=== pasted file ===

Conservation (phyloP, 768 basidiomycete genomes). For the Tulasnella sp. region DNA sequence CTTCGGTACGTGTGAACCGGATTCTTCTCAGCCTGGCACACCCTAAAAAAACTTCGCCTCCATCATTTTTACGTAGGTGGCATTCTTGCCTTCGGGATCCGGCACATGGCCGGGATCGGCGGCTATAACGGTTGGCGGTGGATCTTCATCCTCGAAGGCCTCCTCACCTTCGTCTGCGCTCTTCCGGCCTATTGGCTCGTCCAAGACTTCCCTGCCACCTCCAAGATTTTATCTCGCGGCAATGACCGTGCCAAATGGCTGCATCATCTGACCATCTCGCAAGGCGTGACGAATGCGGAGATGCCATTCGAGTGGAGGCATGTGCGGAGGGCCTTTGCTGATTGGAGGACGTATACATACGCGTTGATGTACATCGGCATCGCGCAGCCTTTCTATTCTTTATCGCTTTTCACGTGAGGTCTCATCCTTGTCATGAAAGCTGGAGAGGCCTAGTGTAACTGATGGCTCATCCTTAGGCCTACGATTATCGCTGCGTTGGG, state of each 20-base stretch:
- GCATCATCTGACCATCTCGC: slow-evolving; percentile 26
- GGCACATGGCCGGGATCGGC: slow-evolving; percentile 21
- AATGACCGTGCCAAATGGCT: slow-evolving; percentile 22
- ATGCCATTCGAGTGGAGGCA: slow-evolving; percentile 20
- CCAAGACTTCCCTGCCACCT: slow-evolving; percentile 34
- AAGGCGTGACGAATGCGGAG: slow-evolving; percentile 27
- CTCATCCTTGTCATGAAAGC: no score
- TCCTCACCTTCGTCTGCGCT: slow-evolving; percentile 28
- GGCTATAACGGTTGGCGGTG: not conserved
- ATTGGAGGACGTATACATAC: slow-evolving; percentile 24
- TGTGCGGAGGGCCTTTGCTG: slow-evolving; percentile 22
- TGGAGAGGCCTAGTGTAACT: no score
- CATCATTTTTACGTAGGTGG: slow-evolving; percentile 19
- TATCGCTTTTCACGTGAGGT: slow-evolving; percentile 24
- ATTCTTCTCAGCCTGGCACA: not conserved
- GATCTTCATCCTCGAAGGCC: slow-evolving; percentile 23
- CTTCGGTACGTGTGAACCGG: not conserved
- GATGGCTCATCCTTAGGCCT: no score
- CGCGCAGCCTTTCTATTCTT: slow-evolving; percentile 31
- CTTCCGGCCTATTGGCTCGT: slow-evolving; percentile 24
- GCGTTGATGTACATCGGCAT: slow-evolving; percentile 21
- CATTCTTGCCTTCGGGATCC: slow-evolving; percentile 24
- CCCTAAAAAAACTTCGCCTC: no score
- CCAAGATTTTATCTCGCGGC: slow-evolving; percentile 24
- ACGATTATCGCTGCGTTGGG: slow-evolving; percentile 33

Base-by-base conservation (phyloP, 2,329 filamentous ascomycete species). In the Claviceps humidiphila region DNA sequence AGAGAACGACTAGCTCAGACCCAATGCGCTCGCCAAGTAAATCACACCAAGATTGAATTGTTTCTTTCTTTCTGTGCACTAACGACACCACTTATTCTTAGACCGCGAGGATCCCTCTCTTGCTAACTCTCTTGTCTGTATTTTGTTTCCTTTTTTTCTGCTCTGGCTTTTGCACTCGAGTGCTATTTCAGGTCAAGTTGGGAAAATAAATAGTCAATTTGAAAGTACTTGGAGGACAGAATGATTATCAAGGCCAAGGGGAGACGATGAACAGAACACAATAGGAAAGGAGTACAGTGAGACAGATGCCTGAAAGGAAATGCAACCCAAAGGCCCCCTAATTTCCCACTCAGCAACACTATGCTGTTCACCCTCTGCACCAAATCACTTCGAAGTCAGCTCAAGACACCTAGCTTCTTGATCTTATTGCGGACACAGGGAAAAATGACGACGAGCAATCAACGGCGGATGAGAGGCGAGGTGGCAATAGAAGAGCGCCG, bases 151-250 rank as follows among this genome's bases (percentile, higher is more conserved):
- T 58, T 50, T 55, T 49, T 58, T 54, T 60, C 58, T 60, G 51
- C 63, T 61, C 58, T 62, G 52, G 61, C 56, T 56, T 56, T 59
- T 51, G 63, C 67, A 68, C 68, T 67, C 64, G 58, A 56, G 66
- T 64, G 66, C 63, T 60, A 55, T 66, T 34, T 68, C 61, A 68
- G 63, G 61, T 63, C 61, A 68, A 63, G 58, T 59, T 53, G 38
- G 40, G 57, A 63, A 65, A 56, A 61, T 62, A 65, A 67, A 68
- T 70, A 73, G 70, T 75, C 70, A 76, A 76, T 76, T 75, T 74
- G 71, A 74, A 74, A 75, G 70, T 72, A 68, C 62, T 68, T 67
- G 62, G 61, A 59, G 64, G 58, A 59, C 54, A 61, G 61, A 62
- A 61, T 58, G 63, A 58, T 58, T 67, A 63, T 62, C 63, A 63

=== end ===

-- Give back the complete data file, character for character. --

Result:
Conservation (phyloP, 768 basidiomycete genomes). For the Tulasnella sp. region DNA sequence CTTCGGTACGTGTGAACCGGATTCTTCTCAGCCTGGCACACCCTAAAAAAACTTCGCCTCCATCATTTTTACGTAGGTGGCATTCTTGCCTTCGGGATCCGGCACATGGCCGGGATCGGCGGCTATAACGGTTGGCGGTGGATCTTCATCCTCGAAGGCCTCCTCACCTTCGTCTGCGCTCTTCCGGCCTATTGGCTCGTCCAAGACTTCCCTGCCACCTCCAAGATTTTATCTCGCGGCAATGACCGTGCCAAATGGCTGCATCATCTGACCATCTCGCAAGGCGTGACGAATGCGGAGATGCCATTCGAGTGGAGGCATGTGCGGAGGGCCTTTGCTGATTGGAGGACGTATACATACGCGTTGATGTACATCGGCATCGCGCAGCCTTTCTATTCTTTATCGCTTTTCACGTGAGGTCTCATCCTTGTCATGAAAGCTGGAGAGGCCTAGTGTAACTGATGGCTCATCCTTAGGCCTACGATTATCGCTGCGTTGGG, state of each 20-base stretch:
- GCATCATCTGACCATCTCGC: slow-evolving; percentile 26
- GGCACATGGCCGGGATCGGC: slow-evolving; percentile 21
- AATGACCGTGCCAAATGGCT: slow-evolving; percentile 22
- ATGCCATTCGAGTGGAGGCA: slow-evolving; percentile 20
- CCAAGACTTCCCTGCCACCT: slow-evolving; percentile 34
- AAGGCGTGACGAATGCGGAG: slow-evolving; percentile 27
- CTCATCCTTGTCATGAAAGC: no score
- TCCTCACCTTCGTCTGCGCT: slow-evolving; percentile 28
- GGCTATAACGGTTGGCGGTG: not conserved
- ATTGGAGGACGTATACATAC: slow-evolving; percentile 24
- TGTGCGGAGGGCCTTTGCTG: slow-evolving; percentile 22
- TGGAGAGGCCTAGTGTAACT: no score
- CATCATTTTTACGTAGGTGG: slow-evolving; percentile 19
- TATCGCTTTTCACGTGAGGT: slow-evolving; percentile 24
- ATTCTTCTCAGCCTGGCACA: not conserved
- GATCTTCATCCTCGAAGGCC: slow-evolving; percentile 23
- CTTCGGTACGTGTGAACCGG: not conserved
- GATGGCTCATCCTTAGGCCT: no score
- CGCGCAGCCTTTCTATTCTT: slow-evolving; percentile 31
- CTTCCGGCCTATTGGCTCGT: slow-evolving; percentile 24
- GCGTTGATGTACATCGGCAT: slow-evolving; percentile 21
- CATTCTTGCCTTCGGGATCC: slow-evolving; percentile 24
- CCCTAAAAAAACTTCGCCTC: no score
- CCAAGATTTTATCTCGCGGC: slow-evolving; percentile 24
- ACGATTATCGCTGCGTTGGG: slow-evolving; percentile 33

Base-by-base conservation (phyloP, 2,329 filamentous ascomycete species). In the Claviceps humidiphila region DNA sequence AGAGAACGACTAGCTCAGACCCAATGCGCTCGCCAAGTAAATCACACCAAGATTGAATTGTTTCTTTCTTTCTGTGCACTAACGACACCACTTATTCTTAGACCGCGAGGATCCCTCTCTTGCTAACTCTCTTGTCTGTATTTTGTTTCCTTTTTTTCTGCTCTGGCTTTTGCACTCGAGTGCTATTTCAGGTCAAGTTGGGAAAATAAATAGTCAATTTGAAAGTACTTGGAGGACAGAATGATTATCAAGGCCAAGGGGAGACGATGAACAGAACACAATAGGAAAGGAGTACAGTGAGACAGATGCCTGAAAGGAAATGCAACCCAAAGGCCCCCTAATTTCCCACTCAGCAACACTATGCTGTTCACCCTCTGCACCAAATCACTTCGAAGTCAGCTCAAGACACCTAGCTTCTTGATCTTATTGCGGACACAGGGAAAAATGACGACGAGCAATCAACGGCGGATGAGAGGCGAGGTGGCAATAGAAGAGCGCCG, bases 151-250 rank as follows among this genome's bases (percentile, higher is more conserved):
- T 58, T 50, T 55, T 49, T 58, T 54, T 60, C 58, T 60, G 51
- C 63, T 61, C 58, T 62, G 52, G 61, C 56, T 56, T 56, T 59
- T 51, G 63, C 67, A 68, C 68, T 67, C 64, G 58, A 56, G 66
- T 64, G 66, C 63, T 60, A 55, T 66, T 34, T 68, C 61, A 68
- G 63, G 61, T 63, C 61, A 68, A 63, G 58, T 59, T 53, G 38
- G 40, G 57, A 63, A 65, A 56, A 61, T 62, A 65, A 67, A 68
- T 70, A 73, G 70, T 75, C 70, A 76, A 76, T 76, T 75, T 74
- G 71, A 74, A 74, A 75, G 70, T 72, A 68, C 62, T 68, T 67
- G 62, G 61, A 59, G 64, G 58, A 59, C 54, A 61, G 61, A 62
- A 61, T 58, G 63, A 58, T 58, T 67, A 63, T 62, C 63, A 63